SecondLife's unique approach to building its community stands apart from other social networking sites.
With a multitude of angles to explore, the media has gluttonized on stories featuring social networking services in the past couple of months.
Dateline was the latest media outlet to run a piece on News Corp.'s MySpace and the potential for online sexual predators or scammers to use the social networking site as a way to lure underage girls and boys. The company is working with the National Center for Exploited and Missing Children (NCEMC) to run PSAs on the MySpace Web site and other News Corp. properties, in order to take a "leadership role in providing a safe community for both its adult and younger users," according to Julie Henderson, SVP of corporate communications for Fox Interactive Media.
That news follows the revelation that Facebook, a college-focused social networking site, has rebuffed an acquisition offer for approximately $750 million, and the founders are reportedly looking for a $2 billion sum. (News Corp. paid $580 million for MySpace.)
Additionally, business social sites LinkedIn and Plaxo (which calls itself a contact directory, rather than traditional social networking site) are also busily churning out news relating to financial results or new business strategies that will make their services more user friendly. Perhaps the only Web site that hasn't reaped the benefit of the media spotlight is Friendster.com, the original "MySpace" that lost a lot of users when MySpace beat it in the amenities' game.
But what many of these Web sites have in common is a focus on rapid growth in order to enhance revenues and make sure users have enough friends and families on the service in order to make it a worthwhile experience.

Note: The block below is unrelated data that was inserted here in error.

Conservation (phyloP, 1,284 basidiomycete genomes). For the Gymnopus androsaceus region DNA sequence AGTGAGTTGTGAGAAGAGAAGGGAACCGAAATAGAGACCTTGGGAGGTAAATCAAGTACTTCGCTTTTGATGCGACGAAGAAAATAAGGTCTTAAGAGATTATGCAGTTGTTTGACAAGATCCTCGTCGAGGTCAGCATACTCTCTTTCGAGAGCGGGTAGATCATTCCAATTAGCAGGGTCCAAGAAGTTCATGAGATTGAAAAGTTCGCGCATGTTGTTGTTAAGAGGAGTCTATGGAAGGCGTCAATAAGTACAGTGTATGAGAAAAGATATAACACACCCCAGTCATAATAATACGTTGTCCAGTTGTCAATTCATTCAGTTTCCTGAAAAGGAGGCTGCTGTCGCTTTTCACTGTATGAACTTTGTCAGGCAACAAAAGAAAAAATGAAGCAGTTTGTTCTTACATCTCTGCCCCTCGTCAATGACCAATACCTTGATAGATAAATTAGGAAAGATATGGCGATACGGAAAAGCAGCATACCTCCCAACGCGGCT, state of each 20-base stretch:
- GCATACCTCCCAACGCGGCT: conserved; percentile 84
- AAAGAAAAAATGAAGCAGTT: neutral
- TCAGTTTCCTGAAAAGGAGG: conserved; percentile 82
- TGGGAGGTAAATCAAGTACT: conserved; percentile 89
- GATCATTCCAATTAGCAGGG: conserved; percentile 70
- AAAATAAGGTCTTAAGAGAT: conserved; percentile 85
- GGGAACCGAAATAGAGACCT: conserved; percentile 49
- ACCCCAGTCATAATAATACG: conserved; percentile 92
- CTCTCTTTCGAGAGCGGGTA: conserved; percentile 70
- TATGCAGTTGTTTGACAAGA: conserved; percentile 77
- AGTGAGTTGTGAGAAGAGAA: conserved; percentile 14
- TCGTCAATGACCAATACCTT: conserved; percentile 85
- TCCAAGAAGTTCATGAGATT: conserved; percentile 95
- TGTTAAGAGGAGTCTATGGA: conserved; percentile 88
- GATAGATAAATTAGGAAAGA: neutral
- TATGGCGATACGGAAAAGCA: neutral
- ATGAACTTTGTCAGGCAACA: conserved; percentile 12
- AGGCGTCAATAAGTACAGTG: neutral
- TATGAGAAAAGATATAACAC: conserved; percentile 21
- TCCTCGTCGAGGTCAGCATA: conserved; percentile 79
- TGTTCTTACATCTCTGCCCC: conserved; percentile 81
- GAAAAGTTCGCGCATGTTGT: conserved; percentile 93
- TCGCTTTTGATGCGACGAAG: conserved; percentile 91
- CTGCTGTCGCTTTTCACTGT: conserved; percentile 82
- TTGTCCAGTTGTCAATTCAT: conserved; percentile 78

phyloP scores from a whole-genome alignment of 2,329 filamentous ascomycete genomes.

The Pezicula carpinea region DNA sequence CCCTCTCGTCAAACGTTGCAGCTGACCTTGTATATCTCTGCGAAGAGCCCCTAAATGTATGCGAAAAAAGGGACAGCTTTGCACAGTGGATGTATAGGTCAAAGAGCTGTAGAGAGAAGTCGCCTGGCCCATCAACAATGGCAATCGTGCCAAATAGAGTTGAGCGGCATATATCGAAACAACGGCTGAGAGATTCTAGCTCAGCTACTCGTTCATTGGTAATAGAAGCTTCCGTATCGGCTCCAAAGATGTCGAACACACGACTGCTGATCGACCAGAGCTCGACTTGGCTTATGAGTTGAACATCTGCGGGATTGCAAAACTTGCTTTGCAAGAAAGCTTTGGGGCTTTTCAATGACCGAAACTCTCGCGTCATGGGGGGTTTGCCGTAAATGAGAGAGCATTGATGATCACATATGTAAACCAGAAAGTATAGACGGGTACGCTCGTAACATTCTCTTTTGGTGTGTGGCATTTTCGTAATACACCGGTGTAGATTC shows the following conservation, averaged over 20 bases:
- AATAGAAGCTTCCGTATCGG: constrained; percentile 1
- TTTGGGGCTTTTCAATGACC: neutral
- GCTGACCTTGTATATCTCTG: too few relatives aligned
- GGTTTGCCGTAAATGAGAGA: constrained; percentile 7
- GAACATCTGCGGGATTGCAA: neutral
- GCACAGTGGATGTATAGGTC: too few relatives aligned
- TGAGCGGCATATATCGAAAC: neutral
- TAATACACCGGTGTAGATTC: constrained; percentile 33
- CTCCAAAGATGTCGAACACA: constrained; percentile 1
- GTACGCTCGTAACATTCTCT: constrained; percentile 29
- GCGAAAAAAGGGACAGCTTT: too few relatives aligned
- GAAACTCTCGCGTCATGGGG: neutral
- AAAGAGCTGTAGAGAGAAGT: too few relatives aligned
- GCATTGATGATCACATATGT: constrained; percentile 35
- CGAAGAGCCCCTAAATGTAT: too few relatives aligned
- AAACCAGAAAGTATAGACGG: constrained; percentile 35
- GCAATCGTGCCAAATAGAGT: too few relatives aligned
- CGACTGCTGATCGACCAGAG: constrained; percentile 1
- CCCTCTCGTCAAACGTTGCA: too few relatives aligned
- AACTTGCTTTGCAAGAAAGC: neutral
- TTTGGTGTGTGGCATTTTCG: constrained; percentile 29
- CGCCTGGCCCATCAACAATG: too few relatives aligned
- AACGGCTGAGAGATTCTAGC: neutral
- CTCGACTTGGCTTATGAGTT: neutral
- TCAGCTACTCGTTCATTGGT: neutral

Todd Masonis, Plaxo co-founder and VP of products, told PRWeek.com that despite challenges to Plaxo's business that might be on the horizon, 10 million entrenched users provide an adequate word-of-mouth service and would be unlikely to switch to a rival service.
"It is better [for you] if your contacts join Plaxo, so you all stay up to date," Masonis says. "People don't want to join three or four networks."
That strategy separates those sites from SecondLife, a social networking service that is slowly (and carefully) building its own buzz.
Explaining SecondLife is more complicated, notes Christopher Downing, principal for Flashpoint, which has represented SecondLife creator Linden Labs since April 2005. The difference, he adds, is evident in how the company pitches the media.
"When the [game] first came out, Linden did hour-long briefings," Downing says, adding that the process could take much longer for interested parties. "Any time you give a tour of [a complete] 'world,' it can take as much time as you have to give."
Essentially, SecondLife is a social network where people can create a "second" virtual life, replete with home, job, and friends. The game is incredibly intricate, to the point where Robert Scoble, a leading blogger from Microsoft, questioned if the platform could become the next operating system.
He wrote on his blog: "You can store files there. You can script things (there's a whole API). In fact, it's a platform. You can build a video game inside of second life. Or a music store. Or a dance studio. Or a city. Or a helicopter. Or a video screen that plays whatever content you want. Or fountain that spits blood...Or, pretty much anything you can dream up. And it already has a monetary platform so people are willing to pay for things you develop!"